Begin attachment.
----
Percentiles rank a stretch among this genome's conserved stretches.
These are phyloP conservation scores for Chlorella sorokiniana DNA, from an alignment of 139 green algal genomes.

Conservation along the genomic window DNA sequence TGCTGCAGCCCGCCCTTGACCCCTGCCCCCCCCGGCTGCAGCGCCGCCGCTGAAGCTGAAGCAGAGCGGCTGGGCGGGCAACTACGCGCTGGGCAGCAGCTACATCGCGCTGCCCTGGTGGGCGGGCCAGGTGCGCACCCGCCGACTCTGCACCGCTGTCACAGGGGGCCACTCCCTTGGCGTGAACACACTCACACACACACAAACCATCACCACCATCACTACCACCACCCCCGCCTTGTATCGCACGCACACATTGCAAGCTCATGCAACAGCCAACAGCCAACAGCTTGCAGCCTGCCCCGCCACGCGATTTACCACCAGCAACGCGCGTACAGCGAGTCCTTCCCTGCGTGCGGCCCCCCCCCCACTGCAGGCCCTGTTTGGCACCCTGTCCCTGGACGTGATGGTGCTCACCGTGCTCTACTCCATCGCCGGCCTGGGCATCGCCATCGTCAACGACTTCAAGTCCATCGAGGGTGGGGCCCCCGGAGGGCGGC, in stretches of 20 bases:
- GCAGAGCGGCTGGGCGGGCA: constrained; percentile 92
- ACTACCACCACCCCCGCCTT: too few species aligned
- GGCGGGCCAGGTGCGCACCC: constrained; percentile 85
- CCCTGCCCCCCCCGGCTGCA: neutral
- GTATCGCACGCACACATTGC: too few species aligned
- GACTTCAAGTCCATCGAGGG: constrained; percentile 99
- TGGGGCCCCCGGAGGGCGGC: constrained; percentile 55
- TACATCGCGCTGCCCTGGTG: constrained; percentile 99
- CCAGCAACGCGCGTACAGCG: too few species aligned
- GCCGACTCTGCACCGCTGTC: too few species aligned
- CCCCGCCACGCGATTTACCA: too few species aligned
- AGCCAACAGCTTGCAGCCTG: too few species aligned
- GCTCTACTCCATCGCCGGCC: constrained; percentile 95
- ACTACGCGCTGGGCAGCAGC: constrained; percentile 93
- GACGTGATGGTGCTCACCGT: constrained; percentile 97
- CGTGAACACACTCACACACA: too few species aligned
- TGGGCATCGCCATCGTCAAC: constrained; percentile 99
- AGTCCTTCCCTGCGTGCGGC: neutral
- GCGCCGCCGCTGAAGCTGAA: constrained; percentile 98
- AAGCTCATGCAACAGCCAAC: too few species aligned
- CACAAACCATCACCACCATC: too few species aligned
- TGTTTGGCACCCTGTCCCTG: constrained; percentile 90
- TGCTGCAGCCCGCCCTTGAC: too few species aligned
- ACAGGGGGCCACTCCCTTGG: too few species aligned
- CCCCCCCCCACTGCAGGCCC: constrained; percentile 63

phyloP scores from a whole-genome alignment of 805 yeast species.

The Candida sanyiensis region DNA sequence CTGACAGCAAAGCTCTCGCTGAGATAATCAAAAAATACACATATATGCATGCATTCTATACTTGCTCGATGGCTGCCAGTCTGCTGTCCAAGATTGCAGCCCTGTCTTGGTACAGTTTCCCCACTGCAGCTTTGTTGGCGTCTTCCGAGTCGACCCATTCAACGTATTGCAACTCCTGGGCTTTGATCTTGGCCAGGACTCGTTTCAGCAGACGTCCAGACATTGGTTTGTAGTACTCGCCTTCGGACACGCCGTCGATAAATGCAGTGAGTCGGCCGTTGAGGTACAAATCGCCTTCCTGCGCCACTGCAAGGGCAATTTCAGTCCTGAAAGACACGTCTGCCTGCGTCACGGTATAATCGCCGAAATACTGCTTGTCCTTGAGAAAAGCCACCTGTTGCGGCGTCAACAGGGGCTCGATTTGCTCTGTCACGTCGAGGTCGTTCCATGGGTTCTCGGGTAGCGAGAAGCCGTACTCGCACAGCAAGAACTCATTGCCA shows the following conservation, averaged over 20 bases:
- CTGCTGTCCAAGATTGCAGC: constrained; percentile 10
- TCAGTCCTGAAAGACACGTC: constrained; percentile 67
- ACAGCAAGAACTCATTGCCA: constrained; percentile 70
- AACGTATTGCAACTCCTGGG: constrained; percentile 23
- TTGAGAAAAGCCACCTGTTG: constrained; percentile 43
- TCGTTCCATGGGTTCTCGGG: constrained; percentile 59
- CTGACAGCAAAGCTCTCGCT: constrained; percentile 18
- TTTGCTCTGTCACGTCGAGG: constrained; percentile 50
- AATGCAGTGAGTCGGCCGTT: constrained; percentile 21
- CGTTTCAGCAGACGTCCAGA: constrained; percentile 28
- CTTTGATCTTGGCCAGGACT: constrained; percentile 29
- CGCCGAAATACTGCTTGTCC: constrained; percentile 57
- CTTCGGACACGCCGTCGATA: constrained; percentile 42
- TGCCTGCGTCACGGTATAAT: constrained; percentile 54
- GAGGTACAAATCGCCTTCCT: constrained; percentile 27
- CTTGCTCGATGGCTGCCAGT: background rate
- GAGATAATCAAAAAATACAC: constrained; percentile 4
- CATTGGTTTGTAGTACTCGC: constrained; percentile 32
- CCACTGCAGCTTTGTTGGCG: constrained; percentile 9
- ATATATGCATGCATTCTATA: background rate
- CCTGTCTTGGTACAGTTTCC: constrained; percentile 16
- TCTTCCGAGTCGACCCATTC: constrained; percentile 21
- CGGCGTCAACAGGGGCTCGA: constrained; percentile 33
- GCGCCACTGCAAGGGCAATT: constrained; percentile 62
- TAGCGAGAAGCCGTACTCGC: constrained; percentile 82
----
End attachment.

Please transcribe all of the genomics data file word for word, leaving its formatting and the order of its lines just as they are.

Percentiles rank a stretch among this genome's conserved stretches.
These are phyloP conservation scores for Chlorella sorokiniana DNA, from an alignment of 139 green algal genomes.

Conservation along the genomic window DNA sequence TGCTGCAGCCCGCCCTTGACCCCTGCCCCCCCCGGCTGCAGCGCCGCCGCTGAAGCTGAAGCAGAGCGGCTGGGCGGGCAACTACGCGCTGGGCAGCAGCTACATCGCGCTGCCCTGGTGGGCGGGCCAGGTGCGCACCCGCCGACTCTGCACCGCTGTCACAGGGGGCCACTCCCTTGGCGTGAACACACTCACACACACACAAACCATCACCACCATCACTACCACCACCCCCGCCTTGTATCGCACGCACACATTGCAAGCTCATGCAACAGCCAACAGCCAACAGCTTGCAGCCTGCCCCGCCACGCGATTTACCACCAGCAACGCGCGTACAGCGAGTCCTTCCCTGCGTGCGGCCCCCCCCCCACTGCAGGCCCTGTTTGGCACCCTGTCCCTGGACGTGATGGTGCTCACCGTGCTCTACTCCATCGCCGGCCTGGGCATCGCCATCGTCAACGACTTCAAGTCCATCGAGGGTGGGGCCCCCGGAGGGCGGC, in stretches of 20 bases:
- GCAGAGCGGCTGGGCGGGCA: constrained; percentile 92
- ACTACCACCACCCCCGCCTT: too few species aligned
- GGCGGGCCAGGTGCGCACCC: constrained; percentile 85
- CCCTGCCCCCCCCGGCTGCA: neutral
- GTATCGCACGCACACATTGC: too few species aligned
- GACTTCAAGTCCATCGAGGG: constrained; percentile 99
- TGGGGCCCCCGGAGGGCGGC: constrained; percentile 55
- TACATCGCGCTGCCCTGGTG: constrained; percentile 99
- CCAGCAACGCGCGTACAGCG: too few species aligned
- GCCGACTCTGCACCGCTGTC: too few species aligned
- CCCCGCCACGCGATTTACCA: too few species aligned
- AGCCAACAGCTTGCAGCCTG: too few species aligned
- GCTCTACTCCATCGCCGGCC: constrained; percentile 95
- ACTACGCGCTGGGCAGCAGC: constrained; percentile 93
- GACGTGATGGTGCTCACCGT: constrained; percentile 97
- CGTGAACACACTCACACACA: too few species aligned
- TGGGCATCGCCATCGTCAAC: constrained; percentile 99
- AGTCCTTCCCTGCGTGCGGC: neutral
- GCGCCGCCGCTGAAGCTGAA: constrained; percentile 98
- AAGCTCATGCAACAGCCAAC: too few species aligned
- CACAAACCATCACCACCATC: too few species aligned
- TGTTTGGCACCCTGTCCCTG: constrained; percentile 90
- TGCTGCAGCCCGCCCTTGAC: too few species aligned
- ACAGGGGGCCACTCCCTTGG: too few species aligned
- CCCCCCCCCACTGCAGGCCC: constrained; percentile 63

phyloP scores from a whole-genome alignment of 805 yeast species.

The Candida sanyiensis region DNA sequence CTGACAGCAAAGCTCTCGCTGAGATAATCAAAAAATACACATATATGCATGCATTCTATACTTGCTCGATGGCTGCCAGTCTGCTGTCCAAGATTGCAGCCCTGTCTTGGTACAGTTTCCCCACTGCAGCTTTGTTGGCGTCTTCCGAGTCGACCCATTCAACGTATTGCAACTCCTGGGCTTTGATCTTGGCCAGGACTCGTTTCAGCAGACGTCCAGACATTGGTTTGTAGTACTCGCCTTCGGACACGCCGTCGATAAATGCAGTGAGTCGGCCGTTGAGGTACAAATCGCCTTCCTGCGCCACTGCAAGGGCAATTTCAGTCCTGAAAGACACGTCTGCCTGCGTCACGGTATAATCGCCGAAATACTGCTTGTCCTTGAGAAAAGCCACCTGTTGCGGCGTCAACAGGGGCTCGATTTGCTCTGTCACGTCGAGGTCGTTCCATGGGTTCTCGGGTAGCGAGAAGCCGTACTCGCACAGCAAGAACTCATTGCCA shows the following conservation, averaged over 20 bases:
- CTGCTGTCCAAGATTGCAGC: constrained; percentile 10
- TCAGTCCTGAAAGACACGTC: constrained; percentile 67
- ACAGCAAGAACTCATTGCCA: constrained; percentile 70
- AACGTATTGCAACTCCTGGG: constrained; percentile 23
- TTGAGAAAAGCCACCTGTTG: constrained; percentile 43
- TCGTTCCATGGGTTCTCGGG: constrained; percentile 59
- CTGACAGCAAAGCTCTCGCT: constrained; percentile 18
- TTTGCTCTGTCACGTCGAGG: constrained; percentile 50
- AATGCAGTGAGTCGGCCGTT: constrained; percentile 21
- CGTTTCAGCAGACGTCCAGA: constrained; percentile 28
- CTTTGATCTTGGCCAGGACT: constrained; percentile 29
- CGCCGAAATACTGCTTGTCC: constrained; percentile 57
- CTTCGGACACGCCGTCGATA: constrained; percentile 42
- TGCCTGCGTCACGGTATAAT: constrained; percentile 54
- GAGGTACAAATCGCCTTCCT: constrained; percentile 27
- CTTGCTCGATGGCTGCCAGT: background rate
- GAGATAATCAAAAAATACAC: constrained; percentile 4
- CATTGGTTTGTAGTACTCGC: constrained; percentile 32
- CCACTGCAGCTTTGTTGGCG: constrained; percentile 9
- ATATATGCATGCATTCTATA: background rate
- CCTGTCTTGGTACAGTTTCC: constrained; percentile 16
- TCTTCCGAGTCGACCCATTC: constrained; percentile 21
- CGGCGTCAACAGGGGCTCGA: constrained; percentile 33
- GCGCCACTGCAAGGGCAATT: constrained; percentile 62
- TAGCGAGAAGCCGTACTCGC: constrained; percentile 82